(RNS) The departure of a high-ranking lobbyist after an embezzlement scandal has the secular community in disarray before its biggest event of the year.
Author Archives: Kimberly Winston
About Kimberly Winston
Kimberly Winston is a freelance religion reporter based in the San Francisco Bay Area. Her work has appeared in The Chicago Tribune, The Dallas Morning News, USA Today, The Washington Post, The San Jose Mercury News and Newsweek. She is also a frequent contributor to Beliefnet.com and ReligionLink.org. In 2005, she was the recipient of the American Academy of Religion’s award for best in-depth religion reporting. She is the author of three books, including Bead One, Pray Too: A Guide to Making and Using Prayer Beads (Morehouse, 2008) and blogs at kimberlywinston.wordpress.com. She is a 1994 graduate of Columbia University Graduate School of Journalism.
(RNS) In 1950, about 20 percent of all U.S. marriages were interfaith. Today, that number is 45 percent.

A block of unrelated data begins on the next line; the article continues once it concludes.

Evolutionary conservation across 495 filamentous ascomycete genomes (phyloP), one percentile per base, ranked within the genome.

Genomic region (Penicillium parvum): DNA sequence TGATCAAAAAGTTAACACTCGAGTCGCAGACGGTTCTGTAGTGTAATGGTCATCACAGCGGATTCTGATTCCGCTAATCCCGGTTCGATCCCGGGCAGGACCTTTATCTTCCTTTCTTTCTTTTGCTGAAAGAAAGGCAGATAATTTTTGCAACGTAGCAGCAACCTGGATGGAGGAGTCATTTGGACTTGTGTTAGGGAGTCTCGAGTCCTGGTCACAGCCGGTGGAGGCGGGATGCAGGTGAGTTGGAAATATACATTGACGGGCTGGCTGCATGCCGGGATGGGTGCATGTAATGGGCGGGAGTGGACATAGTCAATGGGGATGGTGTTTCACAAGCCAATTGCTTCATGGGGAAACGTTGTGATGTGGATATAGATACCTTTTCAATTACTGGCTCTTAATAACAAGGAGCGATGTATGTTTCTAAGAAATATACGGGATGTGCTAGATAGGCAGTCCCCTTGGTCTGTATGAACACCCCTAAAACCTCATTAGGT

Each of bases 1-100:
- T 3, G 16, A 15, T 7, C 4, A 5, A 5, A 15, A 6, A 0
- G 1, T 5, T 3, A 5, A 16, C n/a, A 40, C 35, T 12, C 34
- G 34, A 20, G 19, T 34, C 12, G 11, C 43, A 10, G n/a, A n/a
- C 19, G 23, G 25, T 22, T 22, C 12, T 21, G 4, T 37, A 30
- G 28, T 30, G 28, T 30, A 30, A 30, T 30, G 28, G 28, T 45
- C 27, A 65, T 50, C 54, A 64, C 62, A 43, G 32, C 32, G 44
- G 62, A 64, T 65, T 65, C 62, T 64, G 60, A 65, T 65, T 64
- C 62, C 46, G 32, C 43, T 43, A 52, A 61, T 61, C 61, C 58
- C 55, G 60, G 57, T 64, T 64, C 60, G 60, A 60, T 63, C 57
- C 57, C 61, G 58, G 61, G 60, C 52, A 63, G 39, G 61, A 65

(RNS) Believers within Christianity, Judaism or Islam don’t all believe the same thing, and atheists and nonbelievers are no different. Here are six different kinds of unbelief.
(RNS) Hailed by some religious and veterans groups, the Senate vote was another in a string of recent losses for secular activists who oppose the inclusion of a prayer on public property.
(RNS) A group of Christians, Hindus, Jews and humanists has asked the House of Representatives to reject a prayer plaque proposed for the World War II Memorial in Washington, D.C.
(RNS) Three years after his failed prophecy about the end of the world, a new film about doomsday prophet Harold Camping offers an intimate glimpse inside the last days of his Family Radio empire.
(RNS) Dog-meets-God books have been a staple of Christian publishing for at least a decade. Now, cats, horses and maybe even birds are getting into the heavenly act.
(RNS) The third annual Women in Secularism conference has made some progress in battling sexism within the ranks of the secular community — but there is more to be done.
(RNS) The loss is also a setback for a new legal strategy that argued that “under God” violated the state constitution’s guarantee against discrimination rather than the U.S. Constitution’s promise of separation of church and state.